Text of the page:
Back in 1987, I decided to head up to Harling's upstairs one sweltering summer evening to play a little guitar, sing a little music, jam maybe with some friends and all in all learn to improve my performing, vocal, and guitar skills. Little did I know at that time that my life would change forever.
That night, a then singer/songwriter/school teacher came in by the name of David Hakan who started to talk about this unique radio station that was going to hit the airways sometime in the next year and was looking for people to help volunteer. I thought, "What the hell?" I'd always wanted to go into radio. I knew some about the local songwriter scene and had just returned from 10 glorious rain soaked days listening to songwriters from all over the world in the middle of nowhere in Texas at a place called the Kerrville Folk Festival. Maybe I could learn something new!
I remember the night an up and coming songwriter took the stage at Kerrville. As this unassuming writer stepped up to the microphone, with just a huge guitar and hands that barely looked big enough to stretch around the neck much less make a chord, I heard this voice. Soft at first, with a touch of a Texas drawl, with a melody that was heart wrenching and a story in words neatly wrapped into a four-minute package that told of love at a five and dime store that lasted a lifetime with a few bumps along the way. I knew that forevermore I would champion this art form, but the bitterness and realization that I could never be able to write like that made it a bittersweet night. And so, I learned.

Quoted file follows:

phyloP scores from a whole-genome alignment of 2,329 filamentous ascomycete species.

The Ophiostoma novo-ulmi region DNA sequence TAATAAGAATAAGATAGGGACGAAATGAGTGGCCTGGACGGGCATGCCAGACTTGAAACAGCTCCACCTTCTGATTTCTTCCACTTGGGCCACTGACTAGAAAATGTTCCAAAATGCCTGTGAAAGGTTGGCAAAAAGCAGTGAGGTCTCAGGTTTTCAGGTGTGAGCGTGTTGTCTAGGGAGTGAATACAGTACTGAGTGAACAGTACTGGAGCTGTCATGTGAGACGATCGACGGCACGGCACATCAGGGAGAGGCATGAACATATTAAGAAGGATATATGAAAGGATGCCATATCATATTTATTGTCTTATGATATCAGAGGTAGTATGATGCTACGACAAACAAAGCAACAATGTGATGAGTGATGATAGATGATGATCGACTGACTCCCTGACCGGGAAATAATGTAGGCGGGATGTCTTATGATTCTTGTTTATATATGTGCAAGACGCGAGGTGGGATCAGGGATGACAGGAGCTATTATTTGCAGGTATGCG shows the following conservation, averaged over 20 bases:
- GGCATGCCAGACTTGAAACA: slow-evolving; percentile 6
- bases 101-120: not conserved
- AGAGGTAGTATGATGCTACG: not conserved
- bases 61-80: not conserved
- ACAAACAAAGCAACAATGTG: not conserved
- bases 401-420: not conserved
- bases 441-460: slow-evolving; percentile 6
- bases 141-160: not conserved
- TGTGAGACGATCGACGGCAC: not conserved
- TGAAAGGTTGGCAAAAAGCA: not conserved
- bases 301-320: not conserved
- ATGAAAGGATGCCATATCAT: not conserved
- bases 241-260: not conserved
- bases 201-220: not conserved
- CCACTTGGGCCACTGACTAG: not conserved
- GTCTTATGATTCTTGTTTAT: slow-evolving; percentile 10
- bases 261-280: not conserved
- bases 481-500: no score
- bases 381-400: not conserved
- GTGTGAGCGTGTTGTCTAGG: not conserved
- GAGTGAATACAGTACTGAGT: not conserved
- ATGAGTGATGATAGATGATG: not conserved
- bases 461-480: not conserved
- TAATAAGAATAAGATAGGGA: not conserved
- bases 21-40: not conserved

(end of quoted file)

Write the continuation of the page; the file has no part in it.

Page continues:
I already knew the power of music, and the emotions it could evoke, but I never thought about the lyrics that much. I had pretty much been soured on romance and there seemed to be nothing on other radio stations except falling in love. Falling out of love. Falling back in love, or maybe lust. What was the difference?
It was the stories that made the difference. Not of only love or of heartache, but the one about the soldier who was the war hero, but no one knew about that until he died. It was the song about the dog who saved the human, or the human that saved the dog. It was the story of someone who overcame the abuse and learned to stop the cycle. It was the poem spoken over the music talking about how water, flowing gently, could crack the stone. It was the exquisiteness of a guitar in perfect tune at the hands of a prodigy who could write lines of lyrics Dylan would never have thought of. A worldview that only if you had an open mind, then you really might be able to see what it was like being in that person's shoes.
I learned how to run the mixing board for radio, and how to announce over a microphone. I learned to splice tape with a razor blade and tape it together again and how to make sure that things ended just on time. Neatly wrapped. In a then one hour show. The Coffeehouse Radio Show came into being.
So, 25 years later, for the first time ever, the Coffeehouse Radio Show is having a celebration. Bringing in some of the finest writers and with one exception, all of them are tied to Kansas City.
On March 23 starting at 7 pm, five acts will take the stage at Knuckleheads Saloon. Kansas City's finest will unite in a night of magic in support of the Coffeehouse Radio Show on KKFI, and in support of 25 years of the finest songwriting ever to go out on the air.
Proceeds will go to benefit KKFI and there will be some surprise guest appearances here and there. I DO promise a night of memories that will last a lifetime, and hopefully a night of enlightenment of the power of the song and music from the heart. Tickets are on sale now in advance at kkfi.org, knuckleheadskc.com, and brownpapertickets.org. You can also call KKFI at (816) 931-3122 and ask for Bill Clause. Come celebrate a Silver Anniversary for KKFI, and the hope of another 25 years of contemporary singer/songwriters from the Coffeehouse Radio Show on KKFI 90.1 FM.
Jeanne Jasperse is host of the Coffeehouse Radio show and can be reached on Facebook or at KKFI. Coming up next month on Music Beat: the wonder of the Kerrville Folk Festival.